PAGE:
"I do not have anything in my pocket."
Translation:Non ho niente in tasca.
AFAIK, it's a special thing that happens with "pocket". It might be the case with a few other words, too. However, with the word "pocket," the "my" is often dropped. The explanation by an Italian speaker somewhere else on this site was that with the word "pocket," it's just kind of assumed that a person is talking about their own pocket unless otherwise specified.
It is the same with pocket as it is with common familiar places, such as rooms of a house (cucina, bagno, etc) and even (as someone else said earlier) a cellar or swimming pool. The word "the" is left out, because in such familiar places, it is implied.
In cucina = in the kitchen. In bagno = in the bathroom. In tasca = in the pocket.
If you are talking about yourself, such as "non ho niente in tasca" it is implied that you are speaking about your own pocket, and you could translate to "i do not have anything in my pocket".
I believe the same goes if you are talking about someone else. For example, if I was telling someone "Non hai un serpente in stivalo, Woody." It could easily be understood as "You do not have a snake in your boot, Woody."
Hi, just wanted to specify that your example should be "Non hai un serpente nello stivale, Woody", because stivale is the correct singular form and the determinative article "lo" (in "nello") is required here, since I am talking about your boot specifically. You explained very well though. Hope that helps :)
Same happens in Russian. And by the way, I just had an example with "borsa" where the possessive was there in full. It seems, dropping it is optional, which makes sense.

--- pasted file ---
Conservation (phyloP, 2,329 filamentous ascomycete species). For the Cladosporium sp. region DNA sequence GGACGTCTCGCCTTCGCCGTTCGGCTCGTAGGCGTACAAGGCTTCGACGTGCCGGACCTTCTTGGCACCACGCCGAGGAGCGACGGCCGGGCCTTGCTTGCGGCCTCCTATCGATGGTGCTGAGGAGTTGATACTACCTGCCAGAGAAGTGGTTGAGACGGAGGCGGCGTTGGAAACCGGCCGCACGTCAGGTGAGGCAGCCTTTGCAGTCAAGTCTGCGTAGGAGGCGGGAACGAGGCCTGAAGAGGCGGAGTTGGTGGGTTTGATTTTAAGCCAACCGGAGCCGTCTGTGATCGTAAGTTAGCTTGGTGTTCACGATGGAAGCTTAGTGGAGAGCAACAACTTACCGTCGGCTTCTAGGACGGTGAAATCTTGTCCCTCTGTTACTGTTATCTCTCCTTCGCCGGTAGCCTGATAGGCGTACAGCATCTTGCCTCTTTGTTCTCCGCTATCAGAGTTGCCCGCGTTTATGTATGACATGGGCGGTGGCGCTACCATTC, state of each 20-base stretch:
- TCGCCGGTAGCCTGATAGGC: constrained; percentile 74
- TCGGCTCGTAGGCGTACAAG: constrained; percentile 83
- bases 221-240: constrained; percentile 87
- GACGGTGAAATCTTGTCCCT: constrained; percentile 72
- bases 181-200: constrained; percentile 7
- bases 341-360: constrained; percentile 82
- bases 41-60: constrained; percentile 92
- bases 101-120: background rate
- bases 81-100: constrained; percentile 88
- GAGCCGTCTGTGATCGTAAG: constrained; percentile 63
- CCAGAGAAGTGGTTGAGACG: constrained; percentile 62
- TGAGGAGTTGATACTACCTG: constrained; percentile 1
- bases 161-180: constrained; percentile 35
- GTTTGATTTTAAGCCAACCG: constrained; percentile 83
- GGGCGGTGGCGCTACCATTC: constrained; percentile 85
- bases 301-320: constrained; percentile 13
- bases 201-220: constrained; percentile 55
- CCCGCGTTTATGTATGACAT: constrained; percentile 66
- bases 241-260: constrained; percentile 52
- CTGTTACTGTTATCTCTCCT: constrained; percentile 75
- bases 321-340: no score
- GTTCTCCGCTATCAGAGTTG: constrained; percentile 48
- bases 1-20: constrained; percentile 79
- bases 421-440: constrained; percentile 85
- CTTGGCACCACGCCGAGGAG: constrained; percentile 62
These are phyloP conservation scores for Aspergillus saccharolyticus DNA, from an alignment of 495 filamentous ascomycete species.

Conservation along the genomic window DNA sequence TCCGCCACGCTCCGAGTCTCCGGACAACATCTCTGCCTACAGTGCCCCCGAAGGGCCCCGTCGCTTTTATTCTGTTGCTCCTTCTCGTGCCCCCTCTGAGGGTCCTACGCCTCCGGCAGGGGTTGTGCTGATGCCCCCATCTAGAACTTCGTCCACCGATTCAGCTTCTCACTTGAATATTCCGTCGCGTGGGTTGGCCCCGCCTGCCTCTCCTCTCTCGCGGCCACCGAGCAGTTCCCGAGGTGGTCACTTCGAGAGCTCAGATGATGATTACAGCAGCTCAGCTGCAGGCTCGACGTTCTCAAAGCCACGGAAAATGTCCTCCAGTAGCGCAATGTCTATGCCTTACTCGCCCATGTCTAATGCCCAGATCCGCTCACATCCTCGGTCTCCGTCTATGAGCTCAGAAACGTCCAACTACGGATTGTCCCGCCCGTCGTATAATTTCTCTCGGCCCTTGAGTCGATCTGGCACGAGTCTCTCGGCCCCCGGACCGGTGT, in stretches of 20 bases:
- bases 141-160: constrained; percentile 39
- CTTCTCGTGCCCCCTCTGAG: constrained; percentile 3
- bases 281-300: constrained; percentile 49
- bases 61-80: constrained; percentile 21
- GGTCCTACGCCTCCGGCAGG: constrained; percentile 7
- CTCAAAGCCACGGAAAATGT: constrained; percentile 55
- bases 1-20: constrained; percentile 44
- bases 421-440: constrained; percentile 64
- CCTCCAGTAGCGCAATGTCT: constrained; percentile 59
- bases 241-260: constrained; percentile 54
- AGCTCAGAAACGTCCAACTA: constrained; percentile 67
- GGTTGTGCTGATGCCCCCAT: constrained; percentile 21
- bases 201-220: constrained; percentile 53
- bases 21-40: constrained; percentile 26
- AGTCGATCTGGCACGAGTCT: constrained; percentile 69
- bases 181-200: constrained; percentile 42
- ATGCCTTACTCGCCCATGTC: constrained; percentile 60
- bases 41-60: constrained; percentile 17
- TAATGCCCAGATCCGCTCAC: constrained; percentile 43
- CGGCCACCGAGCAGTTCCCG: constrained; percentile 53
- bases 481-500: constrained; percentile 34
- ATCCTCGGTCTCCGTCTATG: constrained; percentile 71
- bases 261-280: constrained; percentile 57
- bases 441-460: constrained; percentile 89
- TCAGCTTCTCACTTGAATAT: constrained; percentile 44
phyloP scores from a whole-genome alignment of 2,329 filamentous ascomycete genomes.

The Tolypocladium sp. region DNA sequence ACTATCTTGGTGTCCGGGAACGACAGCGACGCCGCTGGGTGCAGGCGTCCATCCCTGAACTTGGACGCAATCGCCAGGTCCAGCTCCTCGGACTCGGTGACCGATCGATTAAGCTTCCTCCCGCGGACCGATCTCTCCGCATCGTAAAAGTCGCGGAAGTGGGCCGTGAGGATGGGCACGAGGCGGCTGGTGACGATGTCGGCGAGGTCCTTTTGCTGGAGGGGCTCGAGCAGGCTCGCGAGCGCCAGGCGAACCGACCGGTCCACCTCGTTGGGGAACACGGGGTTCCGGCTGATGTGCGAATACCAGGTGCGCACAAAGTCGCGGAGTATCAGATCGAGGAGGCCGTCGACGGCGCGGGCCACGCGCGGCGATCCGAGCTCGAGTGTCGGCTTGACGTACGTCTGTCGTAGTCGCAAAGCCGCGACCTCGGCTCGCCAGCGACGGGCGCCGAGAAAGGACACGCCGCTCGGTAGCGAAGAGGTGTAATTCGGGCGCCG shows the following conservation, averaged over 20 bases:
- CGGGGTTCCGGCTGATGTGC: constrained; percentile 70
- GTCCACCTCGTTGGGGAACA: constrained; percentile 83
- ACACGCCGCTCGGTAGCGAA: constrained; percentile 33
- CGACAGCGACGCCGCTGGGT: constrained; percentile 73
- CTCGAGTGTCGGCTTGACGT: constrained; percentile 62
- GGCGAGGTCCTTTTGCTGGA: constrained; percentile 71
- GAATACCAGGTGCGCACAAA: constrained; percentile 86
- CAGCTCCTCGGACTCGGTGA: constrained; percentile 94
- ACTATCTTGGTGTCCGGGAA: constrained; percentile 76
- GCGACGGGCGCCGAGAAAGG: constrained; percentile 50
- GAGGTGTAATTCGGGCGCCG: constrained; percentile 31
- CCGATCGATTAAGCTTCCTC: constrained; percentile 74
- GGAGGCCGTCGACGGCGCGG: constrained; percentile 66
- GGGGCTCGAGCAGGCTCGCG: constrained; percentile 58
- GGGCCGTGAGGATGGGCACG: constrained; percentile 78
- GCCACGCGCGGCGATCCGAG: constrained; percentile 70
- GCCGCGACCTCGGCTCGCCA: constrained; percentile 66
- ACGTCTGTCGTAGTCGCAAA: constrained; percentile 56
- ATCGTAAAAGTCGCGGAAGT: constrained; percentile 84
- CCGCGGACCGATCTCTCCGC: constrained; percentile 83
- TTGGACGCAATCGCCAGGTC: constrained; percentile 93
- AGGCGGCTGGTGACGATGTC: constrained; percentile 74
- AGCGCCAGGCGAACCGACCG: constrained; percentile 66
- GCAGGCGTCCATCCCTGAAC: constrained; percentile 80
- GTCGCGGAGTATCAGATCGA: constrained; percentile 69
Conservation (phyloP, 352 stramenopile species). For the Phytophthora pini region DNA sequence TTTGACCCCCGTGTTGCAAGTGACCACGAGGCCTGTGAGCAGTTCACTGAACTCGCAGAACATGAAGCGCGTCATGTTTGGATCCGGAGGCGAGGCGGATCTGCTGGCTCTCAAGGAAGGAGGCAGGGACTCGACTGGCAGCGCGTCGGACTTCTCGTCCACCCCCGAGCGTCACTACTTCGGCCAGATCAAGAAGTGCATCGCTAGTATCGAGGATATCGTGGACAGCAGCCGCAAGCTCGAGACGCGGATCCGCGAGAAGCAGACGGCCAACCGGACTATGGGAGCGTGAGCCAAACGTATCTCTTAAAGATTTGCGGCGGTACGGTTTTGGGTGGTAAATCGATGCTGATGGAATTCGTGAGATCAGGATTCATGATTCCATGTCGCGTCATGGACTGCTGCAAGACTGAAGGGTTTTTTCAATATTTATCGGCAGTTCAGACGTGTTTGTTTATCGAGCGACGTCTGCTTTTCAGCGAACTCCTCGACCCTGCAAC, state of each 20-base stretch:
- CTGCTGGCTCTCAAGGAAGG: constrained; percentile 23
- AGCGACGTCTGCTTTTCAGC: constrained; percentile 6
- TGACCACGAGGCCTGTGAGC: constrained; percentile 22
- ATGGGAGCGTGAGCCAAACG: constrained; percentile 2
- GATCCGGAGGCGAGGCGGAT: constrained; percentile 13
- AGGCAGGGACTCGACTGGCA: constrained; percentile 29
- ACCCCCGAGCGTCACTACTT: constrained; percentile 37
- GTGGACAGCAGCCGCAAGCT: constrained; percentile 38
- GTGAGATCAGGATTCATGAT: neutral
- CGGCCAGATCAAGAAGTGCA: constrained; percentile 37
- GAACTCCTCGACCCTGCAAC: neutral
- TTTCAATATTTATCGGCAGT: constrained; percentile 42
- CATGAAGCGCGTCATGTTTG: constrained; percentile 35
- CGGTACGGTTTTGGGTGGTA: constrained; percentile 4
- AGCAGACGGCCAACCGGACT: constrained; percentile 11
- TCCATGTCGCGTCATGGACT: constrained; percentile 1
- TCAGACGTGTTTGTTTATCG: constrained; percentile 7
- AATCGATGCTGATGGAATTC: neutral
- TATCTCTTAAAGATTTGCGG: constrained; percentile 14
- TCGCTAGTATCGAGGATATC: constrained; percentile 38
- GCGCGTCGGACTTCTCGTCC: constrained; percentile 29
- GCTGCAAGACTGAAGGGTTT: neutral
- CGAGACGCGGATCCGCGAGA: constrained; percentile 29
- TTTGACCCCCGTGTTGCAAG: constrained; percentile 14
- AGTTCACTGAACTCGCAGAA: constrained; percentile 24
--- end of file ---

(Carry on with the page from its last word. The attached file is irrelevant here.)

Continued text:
Except for close relatives in singular (mia sorella) you normally have to use the definite article with possessives in front of the noun: 'Ho trovato la mia chiave' and not 'Ho travato mia chiave'. The latter is ungrammatical.
If you said "nella la mia" then that's why it marked you wrong. "Nella" already includes "la". You said "the" twice.
I put 'Ho niente...' instead of 'Non ho niente' and it marked it as incorrect. Is the latter not a double negative? As in, 'I don't have nothing'?
It's called negative concord. Many languages have it, including English until relatively recently.
The correction I received said "nella mia tasca" but this translation says "in tasca". They are interchangeable, I assume? How would one know when to drop "mia"?
what's the difference between "in tasca" and "nella tasca?" I put that both were right, but they only wanted "in."
English is unusual the way it stigmatizes the construction as a double negative, as though language were anything like math (which it is not). Many languages have this, and it's called negative concord.
you go on duolingo and fail the first time. :D it works like that in spanish too
This phrase is illuminating: it shows a double negative (which is apparently allowed in Italian) and it shows that the 'la mia' can be dropped (and is not a mistake) simply through the power of assumption.